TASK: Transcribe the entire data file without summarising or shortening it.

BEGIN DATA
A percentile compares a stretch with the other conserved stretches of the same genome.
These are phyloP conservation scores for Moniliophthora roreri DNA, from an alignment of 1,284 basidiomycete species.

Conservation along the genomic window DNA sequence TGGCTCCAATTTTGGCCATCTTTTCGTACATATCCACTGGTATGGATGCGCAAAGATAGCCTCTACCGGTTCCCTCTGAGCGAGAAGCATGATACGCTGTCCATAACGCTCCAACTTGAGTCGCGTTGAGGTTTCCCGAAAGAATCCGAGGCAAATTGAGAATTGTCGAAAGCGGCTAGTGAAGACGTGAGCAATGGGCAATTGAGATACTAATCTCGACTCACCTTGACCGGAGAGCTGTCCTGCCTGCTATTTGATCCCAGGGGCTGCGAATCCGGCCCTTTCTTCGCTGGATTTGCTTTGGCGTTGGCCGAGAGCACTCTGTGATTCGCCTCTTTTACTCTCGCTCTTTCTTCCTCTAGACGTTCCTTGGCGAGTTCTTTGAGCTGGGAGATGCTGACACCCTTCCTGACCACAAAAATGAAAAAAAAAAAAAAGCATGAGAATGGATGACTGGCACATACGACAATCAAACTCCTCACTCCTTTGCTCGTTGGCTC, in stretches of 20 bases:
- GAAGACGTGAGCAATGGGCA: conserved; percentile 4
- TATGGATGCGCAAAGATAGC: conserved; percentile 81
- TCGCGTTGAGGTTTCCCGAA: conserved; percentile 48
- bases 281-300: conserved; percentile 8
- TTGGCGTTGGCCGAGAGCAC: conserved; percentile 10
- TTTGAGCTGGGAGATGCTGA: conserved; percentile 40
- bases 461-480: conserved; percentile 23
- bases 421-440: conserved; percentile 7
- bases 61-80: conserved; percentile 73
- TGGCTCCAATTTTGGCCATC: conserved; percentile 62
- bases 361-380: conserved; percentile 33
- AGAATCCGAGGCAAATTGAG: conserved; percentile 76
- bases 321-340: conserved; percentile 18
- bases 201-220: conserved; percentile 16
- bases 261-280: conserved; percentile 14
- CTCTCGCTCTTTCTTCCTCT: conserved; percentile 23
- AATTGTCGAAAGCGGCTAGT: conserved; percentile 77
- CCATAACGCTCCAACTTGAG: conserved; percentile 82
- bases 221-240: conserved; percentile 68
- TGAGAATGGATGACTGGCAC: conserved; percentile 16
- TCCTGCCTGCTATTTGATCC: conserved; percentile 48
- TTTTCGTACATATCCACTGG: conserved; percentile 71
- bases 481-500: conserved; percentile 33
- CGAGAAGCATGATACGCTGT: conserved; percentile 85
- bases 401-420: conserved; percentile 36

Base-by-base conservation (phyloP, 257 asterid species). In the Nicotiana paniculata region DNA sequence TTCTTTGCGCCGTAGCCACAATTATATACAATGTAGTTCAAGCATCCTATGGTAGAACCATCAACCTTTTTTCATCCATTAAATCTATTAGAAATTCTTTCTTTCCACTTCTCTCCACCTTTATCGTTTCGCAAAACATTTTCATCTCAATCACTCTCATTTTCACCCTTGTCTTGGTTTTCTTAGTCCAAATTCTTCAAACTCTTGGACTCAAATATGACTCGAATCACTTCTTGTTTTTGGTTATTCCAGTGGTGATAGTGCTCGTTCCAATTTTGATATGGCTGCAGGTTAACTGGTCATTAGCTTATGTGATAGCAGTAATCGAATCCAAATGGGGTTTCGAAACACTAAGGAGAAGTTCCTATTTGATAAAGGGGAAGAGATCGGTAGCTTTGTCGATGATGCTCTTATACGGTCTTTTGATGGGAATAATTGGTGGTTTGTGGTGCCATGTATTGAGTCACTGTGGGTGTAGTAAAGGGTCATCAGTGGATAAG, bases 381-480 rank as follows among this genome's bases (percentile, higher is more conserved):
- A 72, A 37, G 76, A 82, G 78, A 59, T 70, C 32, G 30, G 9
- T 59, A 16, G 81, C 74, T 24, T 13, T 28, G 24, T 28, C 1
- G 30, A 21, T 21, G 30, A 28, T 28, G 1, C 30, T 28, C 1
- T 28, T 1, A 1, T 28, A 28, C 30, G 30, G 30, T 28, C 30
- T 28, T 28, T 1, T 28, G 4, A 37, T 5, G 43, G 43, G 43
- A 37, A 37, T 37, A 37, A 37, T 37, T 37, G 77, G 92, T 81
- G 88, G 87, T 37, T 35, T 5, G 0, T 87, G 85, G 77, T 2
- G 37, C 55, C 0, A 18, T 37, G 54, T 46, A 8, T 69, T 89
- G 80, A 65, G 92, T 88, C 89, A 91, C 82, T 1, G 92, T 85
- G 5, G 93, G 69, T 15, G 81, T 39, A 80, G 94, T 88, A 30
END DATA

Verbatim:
A percentile compares a stretch with the other conserved stretches of the same genome.
These are phyloP conservation scores for Moniliophthora roreri DNA, from an alignment of 1,284 basidiomycete species.

Conservation along the genomic window DNA sequence TGGCTCCAATTTTGGCCATCTTTTCGTACATATCCACTGGTATGGATGCGCAAAGATAGCCTCTACCGGTTCCCTCTGAGCGAGAAGCATGATACGCTGTCCATAACGCTCCAACTTGAGTCGCGTTGAGGTTTCCCGAAAGAATCCGAGGCAAATTGAGAATTGTCGAAAGCGGCTAGTGAAGACGTGAGCAATGGGCAATTGAGATACTAATCTCGACTCACCTTGACCGGAGAGCTGTCCTGCCTGCTATTTGATCCCAGGGGCTGCGAATCCGGCCCTTTCTTCGCTGGATTTGCTTTGGCGTTGGCCGAGAGCACTCTGTGATTCGCCTCTTTTACTCTCGCTCTTTCTTCCTCTAGACGTTCCTTGGCGAGTTCTTTGAGCTGGGAGATGCTGACACCCTTCCTGACCACAAAAATGAAAAAAAAAAAAAAGCATGAGAATGGATGACTGGCACATACGACAATCAAACTCCTCACTCCTTTGCTCGTTGGCTC, in stretches of 20 bases:
- GAAGACGTGAGCAATGGGCA: conserved; percentile 4
- TATGGATGCGCAAAGATAGC: conserved; percentile 81
- TCGCGTTGAGGTTTCCCGAA: conserved; percentile 48
- bases 281-300: conserved; percentile 8
- TTGGCGTTGGCCGAGAGCAC: conserved; percentile 10
- TTTGAGCTGGGAGATGCTGA: conserved; percentile 40
- bases 461-480: conserved; percentile 23
- bases 421-440: conserved; percentile 7
- bases 61-80: conserved; percentile 73
- TGGCTCCAATTTTGGCCATC: conserved; percentile 62
- bases 361-380: conserved; percentile 33
- AGAATCCGAGGCAAATTGAG: conserved; percentile 76
- bases 321-340: conserved; percentile 18
- bases 201-220: conserved; percentile 16
- bases 261-280: conserved; percentile 14
- CTCTCGCTCTTTCTTCCTCT: conserved; percentile 23
- AATTGTCGAAAGCGGCTAGT: conserved; percentile 77
- CCATAACGCTCCAACTTGAG: conserved; percentile 82
- bases 221-240: conserved; percentile 68
- TGAGAATGGATGACTGGCAC: conserved; percentile 16
- TCCTGCCTGCTATTTGATCC: conserved; percentile 48
- TTTTCGTACATATCCACTGG: conserved; percentile 71
- bases 481-500: conserved; percentile 33
- CGAGAAGCATGATACGCTGT: conserved; percentile 85
- bases 401-420: conserved; percentile 36

Base-by-base conservation (phyloP, 257 asterid species). In the Nicotiana paniculata region DNA sequence TTCTTTGCGCCGTAGCCACAATTATATACAATGTAGTTCAAGCATCCTATGGTAGAACCATCAACCTTTTTTCATCCATTAAATCTATTAGAAATTCTTTCTTTCCACTTCTCTCCACCTTTATCGTTTCGCAAAACATTTTCATCTCAATCACTCTCATTTTCACCCTTGTCTTGGTTTTCTTAGTCCAAATTCTTCAAACTCTTGGACTCAAATATGACTCGAATCACTTCTTGTTTTTGGTTATTCCAGTGGTGATAGTGCTCGTTCCAATTTTGATATGGCTGCAGGTTAACTGGTCATTAGCTTATGTGATAGCAGTAATCGAATCCAAATGGGGTTTCGAAACACTAAGGAGAAGTTCCTATTTGATAAAGGGGAAGAGATCGGTAGCTTTGTCGATGATGCTCTTATACGGTCTTTTGATGGGAATAATTGGTGGTTTGTGGTGCCATGTATTGAGTCACTGTGGGTGTAGTAAAGGGTCATCAGTGGATAAG, bases 381-480 rank as follows among this genome's bases (percentile, higher is more conserved):
- A 72, A 37, G 76, A 82, G 78, A 59, T 70, C 32, G 30, G 9
- T 59, A 16, G 81, C 74, T 24, T 13, T 28, G 24, T 28, C 1
- G 30, A 21, T 21, G 30, A 28, T 28, G 1, C 30, T 28, C 1
- T 28, T 1, A 1, T 28, A 28, C 30, G 30, G 30, T 28, C 30
- T 28, T 28, T 1, T 28, G 4, A 37, T 5, G 43, G 43, G 43
- A 37, A 37, T 37, A 37, A 37, T 37, T 37, G 77, G 92, T 81
- G 88, G 87, T 37, T 35, T 5, G 0, T 87, G 85, G 77, T 2
- G 37, C 55, C 0, A 18, T 37, G 54, T 46, A 8, T 69, T 89
- G 80, A 65, G 92, T 88, C 89, A 91, C 82, T 1, G 92, T 85
- G 5, G 93, G 69, T 15, G 81, T 39, A 80, G 94, T 88, A 30